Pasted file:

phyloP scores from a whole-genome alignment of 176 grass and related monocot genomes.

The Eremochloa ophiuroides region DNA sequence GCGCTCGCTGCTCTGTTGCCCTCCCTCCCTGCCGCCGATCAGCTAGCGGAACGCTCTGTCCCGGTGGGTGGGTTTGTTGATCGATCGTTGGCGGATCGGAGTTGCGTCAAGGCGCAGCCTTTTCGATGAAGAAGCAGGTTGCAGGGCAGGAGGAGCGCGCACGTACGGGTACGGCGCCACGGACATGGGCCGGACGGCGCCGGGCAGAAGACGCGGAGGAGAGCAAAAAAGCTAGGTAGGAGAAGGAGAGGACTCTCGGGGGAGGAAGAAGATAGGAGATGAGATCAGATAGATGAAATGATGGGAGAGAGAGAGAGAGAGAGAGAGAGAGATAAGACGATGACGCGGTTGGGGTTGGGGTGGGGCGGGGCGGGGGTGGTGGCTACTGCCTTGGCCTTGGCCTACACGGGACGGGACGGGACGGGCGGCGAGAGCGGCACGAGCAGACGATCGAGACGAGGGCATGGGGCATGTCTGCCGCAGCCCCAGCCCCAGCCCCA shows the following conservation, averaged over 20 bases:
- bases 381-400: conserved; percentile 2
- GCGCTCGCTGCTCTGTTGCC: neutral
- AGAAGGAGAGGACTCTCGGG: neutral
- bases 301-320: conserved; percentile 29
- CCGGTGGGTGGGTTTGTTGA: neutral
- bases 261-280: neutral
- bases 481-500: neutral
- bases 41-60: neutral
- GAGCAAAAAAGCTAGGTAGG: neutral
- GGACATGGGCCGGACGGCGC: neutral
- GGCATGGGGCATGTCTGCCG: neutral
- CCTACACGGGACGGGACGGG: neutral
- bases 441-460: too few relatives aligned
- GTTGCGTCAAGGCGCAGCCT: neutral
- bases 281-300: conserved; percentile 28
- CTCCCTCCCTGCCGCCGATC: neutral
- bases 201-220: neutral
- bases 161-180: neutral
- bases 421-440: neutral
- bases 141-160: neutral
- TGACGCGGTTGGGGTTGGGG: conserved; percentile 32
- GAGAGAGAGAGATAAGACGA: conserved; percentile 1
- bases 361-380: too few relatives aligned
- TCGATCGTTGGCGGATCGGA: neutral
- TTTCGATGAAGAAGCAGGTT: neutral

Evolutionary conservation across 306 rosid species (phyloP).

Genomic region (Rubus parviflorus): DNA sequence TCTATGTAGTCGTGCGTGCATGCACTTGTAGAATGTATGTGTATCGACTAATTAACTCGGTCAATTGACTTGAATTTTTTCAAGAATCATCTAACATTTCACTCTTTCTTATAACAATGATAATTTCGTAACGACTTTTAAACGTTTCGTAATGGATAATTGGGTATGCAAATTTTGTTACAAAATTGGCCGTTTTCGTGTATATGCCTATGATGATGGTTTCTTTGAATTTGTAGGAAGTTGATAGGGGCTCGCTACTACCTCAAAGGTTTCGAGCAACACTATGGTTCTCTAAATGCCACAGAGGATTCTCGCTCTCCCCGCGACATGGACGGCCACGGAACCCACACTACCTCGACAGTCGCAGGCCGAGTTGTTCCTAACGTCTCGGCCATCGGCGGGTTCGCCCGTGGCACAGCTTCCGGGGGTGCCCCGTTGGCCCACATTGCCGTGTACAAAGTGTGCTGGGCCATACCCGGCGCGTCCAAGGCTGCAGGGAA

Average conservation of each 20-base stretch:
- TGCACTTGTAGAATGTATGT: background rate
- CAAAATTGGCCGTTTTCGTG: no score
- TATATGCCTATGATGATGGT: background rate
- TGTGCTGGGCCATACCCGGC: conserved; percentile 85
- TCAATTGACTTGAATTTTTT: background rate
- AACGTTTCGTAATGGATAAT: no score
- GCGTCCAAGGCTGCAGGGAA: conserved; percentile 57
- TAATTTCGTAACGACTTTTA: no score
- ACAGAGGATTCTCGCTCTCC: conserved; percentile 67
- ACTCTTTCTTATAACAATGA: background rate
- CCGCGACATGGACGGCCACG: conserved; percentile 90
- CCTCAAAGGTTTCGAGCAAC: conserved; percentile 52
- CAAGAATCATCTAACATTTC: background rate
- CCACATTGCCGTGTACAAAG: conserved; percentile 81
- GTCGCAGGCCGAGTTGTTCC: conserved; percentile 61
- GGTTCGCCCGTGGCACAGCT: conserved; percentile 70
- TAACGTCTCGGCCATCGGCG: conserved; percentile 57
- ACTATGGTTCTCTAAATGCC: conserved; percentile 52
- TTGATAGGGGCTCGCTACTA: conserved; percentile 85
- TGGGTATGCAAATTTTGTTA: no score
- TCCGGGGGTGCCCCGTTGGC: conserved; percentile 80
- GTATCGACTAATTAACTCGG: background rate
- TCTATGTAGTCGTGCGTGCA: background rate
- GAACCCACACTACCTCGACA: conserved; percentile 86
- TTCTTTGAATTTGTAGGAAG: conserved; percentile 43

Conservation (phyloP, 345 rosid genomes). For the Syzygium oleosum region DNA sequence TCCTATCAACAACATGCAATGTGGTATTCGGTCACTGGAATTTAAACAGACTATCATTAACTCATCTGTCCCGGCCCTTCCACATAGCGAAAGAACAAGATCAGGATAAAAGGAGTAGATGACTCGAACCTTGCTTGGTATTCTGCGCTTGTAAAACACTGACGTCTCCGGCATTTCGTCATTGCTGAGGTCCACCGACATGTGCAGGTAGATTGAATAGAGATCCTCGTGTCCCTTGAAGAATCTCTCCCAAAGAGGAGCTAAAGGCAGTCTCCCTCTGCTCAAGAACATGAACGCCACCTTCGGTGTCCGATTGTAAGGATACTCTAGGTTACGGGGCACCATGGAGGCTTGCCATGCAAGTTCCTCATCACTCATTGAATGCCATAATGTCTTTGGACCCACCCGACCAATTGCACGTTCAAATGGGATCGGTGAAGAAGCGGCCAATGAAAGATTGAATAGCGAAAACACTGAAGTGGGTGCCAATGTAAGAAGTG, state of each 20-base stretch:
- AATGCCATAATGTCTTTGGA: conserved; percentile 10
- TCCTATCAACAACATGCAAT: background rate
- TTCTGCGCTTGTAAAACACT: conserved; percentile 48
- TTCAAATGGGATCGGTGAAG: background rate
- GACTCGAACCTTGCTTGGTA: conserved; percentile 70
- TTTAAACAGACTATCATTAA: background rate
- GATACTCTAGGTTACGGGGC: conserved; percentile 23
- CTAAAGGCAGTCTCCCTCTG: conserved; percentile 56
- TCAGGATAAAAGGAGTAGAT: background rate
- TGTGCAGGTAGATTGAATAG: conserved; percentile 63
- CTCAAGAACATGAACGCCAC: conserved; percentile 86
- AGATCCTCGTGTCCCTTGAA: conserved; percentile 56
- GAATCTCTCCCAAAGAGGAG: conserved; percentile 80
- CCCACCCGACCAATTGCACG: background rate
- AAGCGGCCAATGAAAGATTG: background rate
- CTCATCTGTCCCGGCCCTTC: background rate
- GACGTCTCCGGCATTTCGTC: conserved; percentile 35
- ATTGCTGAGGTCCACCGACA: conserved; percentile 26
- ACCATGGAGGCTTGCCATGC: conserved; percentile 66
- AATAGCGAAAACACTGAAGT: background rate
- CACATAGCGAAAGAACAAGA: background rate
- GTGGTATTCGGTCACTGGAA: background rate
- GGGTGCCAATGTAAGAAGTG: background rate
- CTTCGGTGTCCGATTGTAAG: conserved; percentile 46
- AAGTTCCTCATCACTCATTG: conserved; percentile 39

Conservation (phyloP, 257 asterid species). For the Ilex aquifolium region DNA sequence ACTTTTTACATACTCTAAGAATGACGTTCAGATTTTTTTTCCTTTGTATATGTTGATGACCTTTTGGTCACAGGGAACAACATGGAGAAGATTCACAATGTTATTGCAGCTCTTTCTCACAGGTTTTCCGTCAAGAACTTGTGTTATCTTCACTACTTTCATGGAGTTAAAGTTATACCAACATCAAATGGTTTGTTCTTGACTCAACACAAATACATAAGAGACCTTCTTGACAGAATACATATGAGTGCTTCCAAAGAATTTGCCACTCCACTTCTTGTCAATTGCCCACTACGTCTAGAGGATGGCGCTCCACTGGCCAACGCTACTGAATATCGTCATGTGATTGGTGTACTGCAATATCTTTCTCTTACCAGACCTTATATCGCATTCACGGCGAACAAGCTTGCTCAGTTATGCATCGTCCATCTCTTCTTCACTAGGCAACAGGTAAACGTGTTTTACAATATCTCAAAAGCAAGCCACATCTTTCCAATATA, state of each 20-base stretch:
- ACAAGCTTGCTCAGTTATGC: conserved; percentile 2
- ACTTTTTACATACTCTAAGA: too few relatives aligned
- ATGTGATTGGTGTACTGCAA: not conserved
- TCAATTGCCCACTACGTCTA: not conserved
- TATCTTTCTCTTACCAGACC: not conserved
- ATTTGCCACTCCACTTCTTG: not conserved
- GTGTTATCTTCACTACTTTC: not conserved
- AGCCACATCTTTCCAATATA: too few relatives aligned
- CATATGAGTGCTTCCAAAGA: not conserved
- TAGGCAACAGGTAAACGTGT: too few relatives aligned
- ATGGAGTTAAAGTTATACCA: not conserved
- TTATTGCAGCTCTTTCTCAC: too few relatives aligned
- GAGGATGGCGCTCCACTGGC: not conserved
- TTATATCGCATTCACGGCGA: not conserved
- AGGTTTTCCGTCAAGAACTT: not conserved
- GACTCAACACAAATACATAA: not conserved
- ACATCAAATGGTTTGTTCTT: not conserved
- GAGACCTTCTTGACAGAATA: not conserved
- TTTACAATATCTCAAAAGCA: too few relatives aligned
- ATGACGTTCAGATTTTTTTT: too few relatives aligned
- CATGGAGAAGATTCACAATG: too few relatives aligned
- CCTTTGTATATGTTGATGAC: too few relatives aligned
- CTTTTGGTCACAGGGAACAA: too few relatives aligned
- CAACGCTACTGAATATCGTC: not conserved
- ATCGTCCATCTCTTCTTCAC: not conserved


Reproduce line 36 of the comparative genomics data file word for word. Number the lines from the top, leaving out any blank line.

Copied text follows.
- AACGTTTCGTAATGGATAAT: no score